Volatile Organic Chemicals, or VOCs, are carbon-based molecules that readily evaporate into the air. Some of these chemicals can cause health concerns. Dichloromethane, for example, is a solvent found in paint strippers that is metabolized by the body into carbon monoxide. This is one reason why products like paint strippers should only be used outdoors or in well ventilated areas. Formaldehyde is a VOC of concern, since it is found in products like paint and carpet. When buying these products, make sure to buy ones labeled Low or No-VOCs. Even when making this selection, you should install these products in spring or fall when you can open the house up to ventilate to allow any potentially remaining VOCs to dissipate.

Keep Indoor Plants

Although plants are known for converting carbon dioxide to oxygen, this role has little benefit for inside air quality. However, plants can play a significant role in promoting good air quality by removing harmful VOCs from the air, such as formaldehyde, toluene and others. A NASA study suggested that having one plant per 100 square feet is ideal to help clean the air.  Also, plants can bring a lot of cheer to a home, especially in winter months – just be careful to select the proper plants if you have pets in the home, as some houseplants can be harmful if swallowed.

So, with all these great ways to keep the air fresh and clean in your home, while still getting the great energy saving benefits from living in an efficient timber frame home, what’s not to love about a timber frame home?  If you’re looking to design and build a timber frame home of your own, or you just have questions about any of the topics featured here, please contact Timberpeg or contact Yankee Post and Beam to learn more.

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Building Your Own Fairy-Tale Home

hawk mountain cottage style carriage house home with stone foundation

Carriage House with a "Storybook Feel"

In the past month, we have had posts featuring the Cape Cod and Craftsman home styles. We’ve also talked about how to design functional space in a home for ever-changing future uses. But what if you’re looking for something a bit more whimsical? Even then, a timber framed house is the perfect starting point for building your own, livable version of a fairy-tale house. These homes, like all designed and built by Timberpeg and Yankee Post and Beam, combine excellent energy-efficiency, functionality and charisma. If you are looking to build a home that looks like the setting of modern-day folklore, then here are some design tips to help realize that vision.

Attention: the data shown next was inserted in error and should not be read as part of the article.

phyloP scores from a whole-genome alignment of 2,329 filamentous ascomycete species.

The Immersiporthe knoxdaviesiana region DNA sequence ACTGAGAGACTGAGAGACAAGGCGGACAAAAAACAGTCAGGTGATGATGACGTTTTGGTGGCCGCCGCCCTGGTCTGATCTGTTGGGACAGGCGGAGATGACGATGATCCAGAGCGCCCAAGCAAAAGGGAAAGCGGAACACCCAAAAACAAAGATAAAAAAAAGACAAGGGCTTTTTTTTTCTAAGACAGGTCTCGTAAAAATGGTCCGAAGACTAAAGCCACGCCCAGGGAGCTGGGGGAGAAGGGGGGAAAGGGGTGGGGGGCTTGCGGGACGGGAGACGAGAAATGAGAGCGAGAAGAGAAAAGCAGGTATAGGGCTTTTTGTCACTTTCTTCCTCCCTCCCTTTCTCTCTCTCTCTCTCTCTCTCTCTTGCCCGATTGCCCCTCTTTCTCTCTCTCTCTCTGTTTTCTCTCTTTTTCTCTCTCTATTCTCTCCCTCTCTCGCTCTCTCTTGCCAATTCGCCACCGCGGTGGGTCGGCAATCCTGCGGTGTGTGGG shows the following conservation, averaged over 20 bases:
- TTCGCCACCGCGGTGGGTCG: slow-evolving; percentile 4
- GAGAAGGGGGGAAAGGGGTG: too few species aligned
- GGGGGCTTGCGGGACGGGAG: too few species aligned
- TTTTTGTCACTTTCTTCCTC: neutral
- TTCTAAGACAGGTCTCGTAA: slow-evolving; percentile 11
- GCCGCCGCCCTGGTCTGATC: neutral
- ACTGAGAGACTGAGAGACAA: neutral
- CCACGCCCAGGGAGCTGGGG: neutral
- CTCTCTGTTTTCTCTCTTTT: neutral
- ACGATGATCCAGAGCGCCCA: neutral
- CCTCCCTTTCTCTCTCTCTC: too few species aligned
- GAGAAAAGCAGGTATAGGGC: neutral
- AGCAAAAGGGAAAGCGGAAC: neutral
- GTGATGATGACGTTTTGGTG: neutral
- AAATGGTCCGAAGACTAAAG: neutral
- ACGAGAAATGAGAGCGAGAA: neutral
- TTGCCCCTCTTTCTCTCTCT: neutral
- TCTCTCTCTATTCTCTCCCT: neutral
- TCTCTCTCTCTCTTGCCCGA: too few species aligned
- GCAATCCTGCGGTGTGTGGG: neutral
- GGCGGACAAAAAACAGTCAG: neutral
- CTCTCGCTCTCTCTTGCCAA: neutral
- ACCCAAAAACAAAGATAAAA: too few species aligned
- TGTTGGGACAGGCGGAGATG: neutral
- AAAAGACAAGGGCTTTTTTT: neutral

Exaggerate the Horizontal and Vertical Dimensions

cottage style yellow home

The 'Harvest Hollow' home from Timberpeg showcases peaked roof-lines and siding to emphasize the vertical lines.

When we think of a fairy-tale house, the first thing that springs to mind is unique exterior proportions. While everyday houses may have more “balanced” proportions, the fairy-tale house will often feature a tall, thin house or short but expansive one. Perhaps a squat, thatched-roof cottage of Hansel and Gretel comes to mind, or an outlandishly tall castle of Cinderella. Exaggerating the vertical or horizontal in your home can go a long way to capturing the enchanted feel.

Even with this departure from normal dimensions, such a house can still be very usable. Our carriage houses, like the one featured at the top of this article, provide a compact, vertical house without sacrificing usability. For a house with a more horizontal exaggeration, consider the Harvest Hollow (above). The low roof-line of this design gives the appearance of a quaint country cottage, disguising its over 3000 feet of living space.

Use Unique Hallways and Doorways

arched front door opening into timber frame great room with balcony above

Arched front door opening into timber frame great room. The arch theme is repeated on the window in the balcony above.

Rectangular doors are certainly the most common choice in home construction, so altering this detail goes a long way to enhancing the storybook charm.

Arched doors and doorways have a quaint charm, and extending this motif to arched hallways inside the home exudes a hand-built aesthetic of an earlier time.

Making these arched passageways a bit lower in height (but still high enough to walk through without crouching!) also builds on the antique charm.

An arched passage from kitchen into the dining room/library adds a little whimsy to this home.

Make the Windows Appear Small

Since glass was much more expensive in the past, windows on older homes were smaller and composed of individual, small panes. In order to lend a fairy-tale vibe to the windows, select ones with many small panes. For an added magical pop, diamond pane windows can transport even an urban house to the enchanted forest.

Anchor Your House in Stone

carriage house home with stone foundationWhile modern materials like concrete are perfect for most home’s foundations, stone detail on your home will tie it firmly with the past.  The look of stone brings an historic tone that can make a home feel anchored in those olden days of legend and fairytale.

Of course when building a new cottage style timber frame home you’ll be able to also enjoy all the modern amenities as well, like superior insulation and energy efficiency.  And unlike truly historic cottages, you can enjoy hot running water, dishwashers, state of the art laundry rooms, and home entertainment systems to bring some magic to your fairytale home.  If you’re interested in learning more about designing a timber frame cottage style home of your own, please contact Timberpeg or contact Yankee Post and Beam to get started.